Friday, September 21, 2012

Musing Pictures: The Master

In PT Anderson's "The Master", one thing that stood out to me was the way certain scenes were staged.  On several occasions throughout the film, we are presented with a small crowd of ten or twenty people, and out of that crowd, one character stands out sharply.  Often, these are point-of-view shots, and the character that stands out does so by looking at the camera, at us, at the character through which we're observing the scene.  It's an interesting and subtly unnerving effect, one I expect to see more in horror/thrillers than in dramas.

In general, the blocking and framing in "The Master" is interesting to note.  The aspect ratio is not especially wide (and why should it be? we're generally looking at people, rather than scenery) so groups of people have to clump together.  Some scenes reminded me of the way John Ford would clump his characters, always a little too close to seem real, but always just far enough apart to avoid "staginess".


Thursday, September 13, 2012

Musing Pictures: "Muslim Innocence"

This is not a proper "Musing Pictures" post, as I have not seen the film about which I write.  I've read enough about it to know what it is.  I feel the need to comment here in response to some of the public discourse about the "film" that recently sparked outrage and murder in the Arab world.  The issues are enormous, and far too broad for a modest filmmaker to tackle.  I don't approach politics in this blog, as a rule, and I don't intend to start now.  This goes way beyond politics.

First, the background in brief:  A "film" of mysterious origins (apparently financed by "100 Jews" and directed by an "Israeli American") is translated or subtitled in to Arabic and shared with the Arab world.  It depicts the Prophet Mohammed, which, in and of itself, offends many Muslims.  It depicts the Prophet in coarse, unflattering ways.  This really pisses some people off.  They express their frustration in protest.  Some of the protesters get very violent, killing people who have nothing to do with the film.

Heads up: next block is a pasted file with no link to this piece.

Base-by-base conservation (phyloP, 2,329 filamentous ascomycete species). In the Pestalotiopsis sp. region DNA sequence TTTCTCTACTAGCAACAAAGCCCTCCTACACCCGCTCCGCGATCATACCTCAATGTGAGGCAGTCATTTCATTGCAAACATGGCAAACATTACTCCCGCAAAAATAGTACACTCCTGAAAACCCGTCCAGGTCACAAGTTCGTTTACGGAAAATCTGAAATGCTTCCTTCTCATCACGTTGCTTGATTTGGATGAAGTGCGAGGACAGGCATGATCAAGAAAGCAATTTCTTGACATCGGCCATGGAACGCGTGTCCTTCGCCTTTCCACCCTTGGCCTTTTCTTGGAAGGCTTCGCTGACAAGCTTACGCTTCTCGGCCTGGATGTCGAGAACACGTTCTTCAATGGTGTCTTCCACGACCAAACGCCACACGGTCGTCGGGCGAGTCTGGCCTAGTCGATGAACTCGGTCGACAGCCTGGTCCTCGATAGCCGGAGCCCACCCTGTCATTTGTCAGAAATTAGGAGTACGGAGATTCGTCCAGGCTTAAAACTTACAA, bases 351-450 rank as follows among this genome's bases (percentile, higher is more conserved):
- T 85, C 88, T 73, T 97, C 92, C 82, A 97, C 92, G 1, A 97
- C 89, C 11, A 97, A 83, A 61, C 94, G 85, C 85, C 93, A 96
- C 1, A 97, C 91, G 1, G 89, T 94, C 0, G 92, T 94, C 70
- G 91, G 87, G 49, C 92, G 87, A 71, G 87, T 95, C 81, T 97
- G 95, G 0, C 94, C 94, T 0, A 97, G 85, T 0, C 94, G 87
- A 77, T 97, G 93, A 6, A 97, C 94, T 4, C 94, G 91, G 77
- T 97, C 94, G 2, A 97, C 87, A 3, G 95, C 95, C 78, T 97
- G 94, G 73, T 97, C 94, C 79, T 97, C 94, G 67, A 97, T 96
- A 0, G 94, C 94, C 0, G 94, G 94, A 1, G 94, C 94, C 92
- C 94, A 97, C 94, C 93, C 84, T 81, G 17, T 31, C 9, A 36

There are two reactions to this:

1)  People say "Yuck!  Islamic people are barbaric!"
2)  People say "Yuck!  The filmmakers are morons!"

Neither statement really approaches the depth or seriousness of what's going on.

Film is powerful.  We learned this from the Nazis.  Many of the world's more repressive governments work hard to suppress this kind of mass communication.  TV and movies are heavily censored and controlled.  Whoever made this controversial "Film" knew this and exploited it.

I get in to murky territory here, because people have been killed over this stupid "Film".  I can't address the tendency toward brutality in the Muslim world, except to say that it angers me.  If "accepting Muslim culture" means accepting Muslim violence, I reject Muslim culture.  Of course, I don't believe Muslim culture necessitates Muslim violence, but it certainly seems to embrace it in some parts of the Islamic world.

In the West, frustration is ideally expressed not by violence, but by communication.  Op-eds, essays, art.  Even strikes, marches and sit-ins are much more about communication than they are about physical violence.  I believe firmly in the virtues of expression-by-communication, and in the freedoms of speech, assembly, and the press that protect it.

I am proud to be a citizen of a country that embraces these freedoms, even if they result in trash.  And I intend to make full use of these freedoms to point out how vile a piece of trash "Muslim Innocence" is.